FedEx shooting prompts changes to how red flag cases are filed in Marion County

Indianapolis Area Crime

INDIANAPOLIS — The tragedy at FedEx is now sparking changes to how Indiana’s red flag law is prosecuted in Marion County.

Prosecutor Ryan Mears previously came under heavy criticism for not filing a red flag case against the suspected shooter in the mass murder.

Following a meeting between police, prosecutors and a judge last week, from now on all red flag reports taken by IMPD will end up in the court room of judge Amy Jones.

That shifts some of the responsibility for filing those cases away from the prosecutor’s office.

In March 2020, police were called to the home of Brandon Hole after his mother reported her son wanted to attempt suicide by cop.

Police seized a shotgun and placed Hole on a temporary hold, but after the family agreed to forfeit the firearm, prosecutors did not to file a petition with the court to determine if Hole was an ongoing threat which would have potentially banned him from buying any guns.

Hole then legally purchased two assault rifles months later, which he used to kill eight former coworkers at the FedEx Ground facility.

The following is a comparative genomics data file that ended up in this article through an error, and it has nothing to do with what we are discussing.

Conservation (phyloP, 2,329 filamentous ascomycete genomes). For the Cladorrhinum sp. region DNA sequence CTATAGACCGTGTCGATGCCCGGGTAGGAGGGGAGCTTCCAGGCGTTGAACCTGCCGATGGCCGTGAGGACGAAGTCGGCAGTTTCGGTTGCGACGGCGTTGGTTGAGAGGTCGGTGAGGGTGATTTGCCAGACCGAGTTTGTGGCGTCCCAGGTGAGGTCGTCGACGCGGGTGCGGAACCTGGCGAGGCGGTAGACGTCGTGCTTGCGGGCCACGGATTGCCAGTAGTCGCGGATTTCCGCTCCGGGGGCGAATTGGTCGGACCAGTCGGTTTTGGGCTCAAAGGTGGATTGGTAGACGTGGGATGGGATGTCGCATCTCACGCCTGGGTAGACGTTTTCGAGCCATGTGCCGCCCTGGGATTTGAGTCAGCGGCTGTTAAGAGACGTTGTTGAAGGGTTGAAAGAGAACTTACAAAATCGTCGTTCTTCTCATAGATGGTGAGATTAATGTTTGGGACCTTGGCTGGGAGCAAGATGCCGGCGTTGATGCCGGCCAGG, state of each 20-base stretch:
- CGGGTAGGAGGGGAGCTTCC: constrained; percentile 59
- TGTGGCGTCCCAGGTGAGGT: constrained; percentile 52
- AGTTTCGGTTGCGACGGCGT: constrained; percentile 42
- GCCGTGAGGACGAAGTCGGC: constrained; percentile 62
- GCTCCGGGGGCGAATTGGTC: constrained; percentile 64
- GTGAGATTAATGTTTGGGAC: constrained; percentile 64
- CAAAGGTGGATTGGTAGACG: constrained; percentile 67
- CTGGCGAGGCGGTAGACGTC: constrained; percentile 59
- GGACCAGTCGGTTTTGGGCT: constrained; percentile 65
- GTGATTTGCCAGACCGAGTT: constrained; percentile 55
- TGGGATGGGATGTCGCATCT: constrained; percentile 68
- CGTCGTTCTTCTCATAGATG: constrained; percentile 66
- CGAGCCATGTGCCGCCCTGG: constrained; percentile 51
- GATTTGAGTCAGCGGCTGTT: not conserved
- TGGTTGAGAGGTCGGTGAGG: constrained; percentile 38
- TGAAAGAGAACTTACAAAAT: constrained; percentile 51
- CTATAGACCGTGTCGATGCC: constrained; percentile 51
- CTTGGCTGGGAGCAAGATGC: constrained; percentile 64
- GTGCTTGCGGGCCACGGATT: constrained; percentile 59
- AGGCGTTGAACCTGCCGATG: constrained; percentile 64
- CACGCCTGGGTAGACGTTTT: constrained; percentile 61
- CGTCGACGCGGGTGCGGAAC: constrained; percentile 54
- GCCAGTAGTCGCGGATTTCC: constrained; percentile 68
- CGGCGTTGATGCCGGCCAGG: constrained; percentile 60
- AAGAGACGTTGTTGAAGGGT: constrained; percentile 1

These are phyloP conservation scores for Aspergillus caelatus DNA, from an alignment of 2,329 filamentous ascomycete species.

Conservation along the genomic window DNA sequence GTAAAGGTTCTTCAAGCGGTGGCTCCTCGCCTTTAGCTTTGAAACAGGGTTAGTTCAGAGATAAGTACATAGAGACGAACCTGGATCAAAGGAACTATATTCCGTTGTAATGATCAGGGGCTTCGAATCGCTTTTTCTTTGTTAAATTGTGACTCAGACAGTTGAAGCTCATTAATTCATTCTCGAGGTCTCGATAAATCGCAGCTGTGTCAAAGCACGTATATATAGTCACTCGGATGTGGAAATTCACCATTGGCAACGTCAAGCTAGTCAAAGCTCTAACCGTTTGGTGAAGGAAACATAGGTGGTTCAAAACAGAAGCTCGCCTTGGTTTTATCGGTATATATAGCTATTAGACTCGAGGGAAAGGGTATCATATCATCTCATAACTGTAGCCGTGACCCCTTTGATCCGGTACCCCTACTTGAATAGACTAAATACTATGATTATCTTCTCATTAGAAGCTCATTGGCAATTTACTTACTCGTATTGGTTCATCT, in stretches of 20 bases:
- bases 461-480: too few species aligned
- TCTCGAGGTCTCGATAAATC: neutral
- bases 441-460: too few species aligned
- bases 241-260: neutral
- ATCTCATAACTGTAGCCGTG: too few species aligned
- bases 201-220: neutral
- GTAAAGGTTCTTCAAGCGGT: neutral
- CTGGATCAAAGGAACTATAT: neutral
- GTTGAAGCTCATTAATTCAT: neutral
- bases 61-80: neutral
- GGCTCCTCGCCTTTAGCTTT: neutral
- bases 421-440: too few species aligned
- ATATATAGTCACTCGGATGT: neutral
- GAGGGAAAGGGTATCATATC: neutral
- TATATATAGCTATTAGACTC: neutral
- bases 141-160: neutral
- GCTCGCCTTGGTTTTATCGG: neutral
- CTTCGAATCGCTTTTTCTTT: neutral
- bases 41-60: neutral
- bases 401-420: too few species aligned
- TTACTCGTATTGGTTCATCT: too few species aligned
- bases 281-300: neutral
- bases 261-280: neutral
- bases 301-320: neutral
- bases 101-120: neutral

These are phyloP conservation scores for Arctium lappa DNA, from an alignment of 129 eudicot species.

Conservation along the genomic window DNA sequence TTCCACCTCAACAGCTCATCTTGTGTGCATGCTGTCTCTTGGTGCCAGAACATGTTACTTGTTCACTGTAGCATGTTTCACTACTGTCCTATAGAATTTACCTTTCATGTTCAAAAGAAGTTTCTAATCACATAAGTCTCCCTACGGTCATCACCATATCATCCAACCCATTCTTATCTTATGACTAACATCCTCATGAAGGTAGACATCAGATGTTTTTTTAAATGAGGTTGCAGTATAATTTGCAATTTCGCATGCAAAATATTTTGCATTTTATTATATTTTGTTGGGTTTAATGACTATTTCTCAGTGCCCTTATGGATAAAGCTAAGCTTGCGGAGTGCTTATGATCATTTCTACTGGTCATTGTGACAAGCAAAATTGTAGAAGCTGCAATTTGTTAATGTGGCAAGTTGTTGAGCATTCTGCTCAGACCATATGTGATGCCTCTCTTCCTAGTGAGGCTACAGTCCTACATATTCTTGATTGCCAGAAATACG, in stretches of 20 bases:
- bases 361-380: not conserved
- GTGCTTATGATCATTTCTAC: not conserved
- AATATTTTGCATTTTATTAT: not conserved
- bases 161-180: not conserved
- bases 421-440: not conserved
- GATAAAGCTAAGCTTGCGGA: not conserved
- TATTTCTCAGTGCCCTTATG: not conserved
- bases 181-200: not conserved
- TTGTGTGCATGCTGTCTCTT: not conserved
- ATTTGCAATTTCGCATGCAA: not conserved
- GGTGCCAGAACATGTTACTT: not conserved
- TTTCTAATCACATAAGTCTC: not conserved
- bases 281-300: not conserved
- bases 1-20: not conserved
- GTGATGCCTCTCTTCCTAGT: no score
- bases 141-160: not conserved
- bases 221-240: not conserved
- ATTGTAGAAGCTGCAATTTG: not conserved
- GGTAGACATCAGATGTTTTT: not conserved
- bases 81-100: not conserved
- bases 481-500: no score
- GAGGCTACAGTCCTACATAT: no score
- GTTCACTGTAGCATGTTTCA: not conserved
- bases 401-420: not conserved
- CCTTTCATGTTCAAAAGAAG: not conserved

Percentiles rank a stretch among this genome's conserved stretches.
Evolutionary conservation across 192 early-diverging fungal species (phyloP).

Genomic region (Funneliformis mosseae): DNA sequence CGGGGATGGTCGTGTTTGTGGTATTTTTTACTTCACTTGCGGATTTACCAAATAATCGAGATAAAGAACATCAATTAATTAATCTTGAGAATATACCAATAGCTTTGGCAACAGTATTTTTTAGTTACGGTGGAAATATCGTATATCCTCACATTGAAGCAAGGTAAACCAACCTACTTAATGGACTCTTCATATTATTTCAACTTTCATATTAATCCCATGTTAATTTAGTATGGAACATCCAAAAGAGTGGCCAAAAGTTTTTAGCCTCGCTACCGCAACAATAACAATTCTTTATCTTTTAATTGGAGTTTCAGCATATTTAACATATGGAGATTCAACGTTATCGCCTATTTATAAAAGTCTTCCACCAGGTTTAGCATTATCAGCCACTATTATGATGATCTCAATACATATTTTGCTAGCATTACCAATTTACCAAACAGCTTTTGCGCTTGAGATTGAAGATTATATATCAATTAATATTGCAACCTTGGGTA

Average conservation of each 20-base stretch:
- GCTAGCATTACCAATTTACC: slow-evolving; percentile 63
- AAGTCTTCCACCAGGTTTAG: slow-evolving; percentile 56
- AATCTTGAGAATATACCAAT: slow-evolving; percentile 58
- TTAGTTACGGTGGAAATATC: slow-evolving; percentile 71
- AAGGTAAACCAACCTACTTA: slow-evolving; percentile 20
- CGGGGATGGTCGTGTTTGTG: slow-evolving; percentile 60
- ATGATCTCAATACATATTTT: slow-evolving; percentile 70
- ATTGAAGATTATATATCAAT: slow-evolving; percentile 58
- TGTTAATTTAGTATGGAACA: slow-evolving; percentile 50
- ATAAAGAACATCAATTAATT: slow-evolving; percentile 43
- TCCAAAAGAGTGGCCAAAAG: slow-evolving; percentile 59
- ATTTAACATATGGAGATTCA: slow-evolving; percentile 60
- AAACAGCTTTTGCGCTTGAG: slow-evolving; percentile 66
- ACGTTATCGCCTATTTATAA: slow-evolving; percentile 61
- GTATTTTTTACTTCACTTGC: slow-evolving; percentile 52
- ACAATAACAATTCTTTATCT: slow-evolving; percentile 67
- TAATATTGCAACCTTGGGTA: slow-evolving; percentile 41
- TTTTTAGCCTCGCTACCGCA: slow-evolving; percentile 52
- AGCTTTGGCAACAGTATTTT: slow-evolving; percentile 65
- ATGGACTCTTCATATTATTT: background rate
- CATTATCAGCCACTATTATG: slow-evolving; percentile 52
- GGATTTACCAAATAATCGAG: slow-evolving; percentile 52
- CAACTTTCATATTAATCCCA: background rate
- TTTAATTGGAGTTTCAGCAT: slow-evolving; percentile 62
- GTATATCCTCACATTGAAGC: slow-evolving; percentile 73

Following those tragic events, a Marion County judge decided to change how red flag cases are handled.

“What the judge has asked us to do from a law enforcement perspective is simply to file what amounts to a search warrant after the fact to the court,” said IMPD Assistant Chief Chris Bailey.

Bailey says following a meeting with judge Amy Jones, IMPD will have 48 hours to file all red flag cases with Jones’ court and two judges will decide whether to hold a hearing on the issue with 14 days.

“I think people should take solace to know their criminal justice partners are working together with the court to make sure the process is fair to be the person being accused of being dangerous, but also takes public safety into account as well,” said Bailey.

When court hearings are requested, the prosecutors office will still play an important role prosecuting those cases and will now employ a second prosecutor to assist in those reviews.

“It’s still a close partnership with the prosecutors office because at the end of the day the prosecutor has to present evidence in court in order to get that person declared a dangerous person,” said Bailey.

The prosecutors would also still like to see state lawmakers can work on close loopholes in the current law, banning people who have weapons seized from buying new weapons until after a judge rules on the case.

Even if those changes are implemented, there would still be ways for suspects on a red flag list to purchase guns.

“There will still be an issue, not just in Indianapolis but across the country, of how easy it is to get your hands on a gun,” said Bailey.

The prosecutor’s office declined to comment on camera, but claims some of these discussions had started before the FedEx shooting, but were obviously accelerated by that tragedy.

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